The objective of this research project is threefold: (1) rationalizing the international legal obligation of States to protect human rights and its operationalization at national level, (2) examining the opportunities of and limits to domestic litigation that seeks to ensure respect for human rights by business and (3) reckoning with the practical experiences of local stakeholders, when they seek to enforce their rights against business enterprises, so as to identify the conditions inhibiting and facilitating their quest for justice. The research project includes a case study dealing with human rights violations in the South African mining industry.
Supervision: Prof. Dr. Eva Brems
Co-supervision: Prof. Dr. Koen De Feyter (University of Antwerp)
Researcher: Lieselot Verdonck
Sponsored by FWO (October 2013 – September 2017)
In principle, international law does not – in its own terms – any impose legally binding human rights duties on actors other than the State. Accordingly, business enterprises merely have a moral ‘responsibility to respect’ human rights. In view of the accruing leverage and power of business enterprises in contemporary society, however, the obligation of States to protect human rights, in particular against possible interferences by business, has gained both in relevance and in prominence. Under its obligation to protect, States must adopt and implement all reasonably available legislative, judicial, administrative and other measures (1) to regulate corporate conduct (preventive duty), and (2) to provide redress whenever a human rights violation occurs despite prevention (remedial duty). Nevertheless, trusting on States to regulate business involves clear risks, since host states, especially developing countries and emerging economies, will be reluctant to regulate business tightly, inter alia for fear of divestment.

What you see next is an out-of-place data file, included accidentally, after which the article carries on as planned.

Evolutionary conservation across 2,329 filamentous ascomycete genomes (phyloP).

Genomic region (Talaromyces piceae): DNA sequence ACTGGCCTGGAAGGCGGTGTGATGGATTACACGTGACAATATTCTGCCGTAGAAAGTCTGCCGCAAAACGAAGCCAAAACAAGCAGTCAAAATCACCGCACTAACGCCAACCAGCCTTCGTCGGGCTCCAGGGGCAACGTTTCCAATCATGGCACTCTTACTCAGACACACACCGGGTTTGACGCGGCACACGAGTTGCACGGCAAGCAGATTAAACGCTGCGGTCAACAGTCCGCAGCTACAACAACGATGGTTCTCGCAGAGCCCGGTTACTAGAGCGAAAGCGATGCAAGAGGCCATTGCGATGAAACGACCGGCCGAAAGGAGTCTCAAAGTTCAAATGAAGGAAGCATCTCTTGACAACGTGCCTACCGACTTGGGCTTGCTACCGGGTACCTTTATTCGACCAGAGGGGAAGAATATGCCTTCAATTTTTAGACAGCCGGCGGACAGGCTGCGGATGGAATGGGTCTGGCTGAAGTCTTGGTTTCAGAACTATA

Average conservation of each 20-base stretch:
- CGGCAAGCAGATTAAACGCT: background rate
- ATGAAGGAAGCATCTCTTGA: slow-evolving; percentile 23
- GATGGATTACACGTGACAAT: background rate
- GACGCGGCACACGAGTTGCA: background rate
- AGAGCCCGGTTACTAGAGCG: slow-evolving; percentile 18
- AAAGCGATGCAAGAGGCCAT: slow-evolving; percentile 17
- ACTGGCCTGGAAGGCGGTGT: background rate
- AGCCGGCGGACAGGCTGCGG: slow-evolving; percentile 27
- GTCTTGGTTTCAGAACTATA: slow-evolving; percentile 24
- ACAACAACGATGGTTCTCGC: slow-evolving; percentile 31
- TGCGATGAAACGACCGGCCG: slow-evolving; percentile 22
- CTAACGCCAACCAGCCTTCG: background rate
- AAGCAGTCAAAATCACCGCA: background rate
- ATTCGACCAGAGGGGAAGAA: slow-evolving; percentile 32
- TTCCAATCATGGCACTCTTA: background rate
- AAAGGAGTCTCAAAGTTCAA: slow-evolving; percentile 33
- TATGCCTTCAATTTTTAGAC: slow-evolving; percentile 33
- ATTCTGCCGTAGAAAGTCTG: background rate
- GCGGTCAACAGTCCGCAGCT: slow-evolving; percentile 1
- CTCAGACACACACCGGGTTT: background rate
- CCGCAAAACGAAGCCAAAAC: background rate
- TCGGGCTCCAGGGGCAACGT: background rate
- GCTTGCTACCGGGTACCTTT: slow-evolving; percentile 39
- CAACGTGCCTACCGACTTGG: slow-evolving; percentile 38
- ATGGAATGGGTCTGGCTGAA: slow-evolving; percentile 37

Against this background, the Ph.D. research project addresses two questions. First, what does the obligation of States to protect human rights against infringements by business enterprises mean exactly and how is it operationalized at national level? Second, how is the accountability of business for human rights currently enforced in domestic courts and which factors would facilitate the quest for justice? After rationalizing the status quo of the law on business and human rights and analyzing the practical experiences of local stakeholders who seek to hold business accountable for human rights, the research project will develop proposals as to how the legal framework can be strengthened and how the global debate on business and human rights can move on to the next stage.
The research project includes a case study on strategic litigation in South Africa that deals with the adverse impacts of mineral extraction on the health and lives of neighboring communities and mineworkers. Empirical data was collected in South Africa during two research stays (Nov. 2014 – Mar. 2015 & Mar. – May 2016).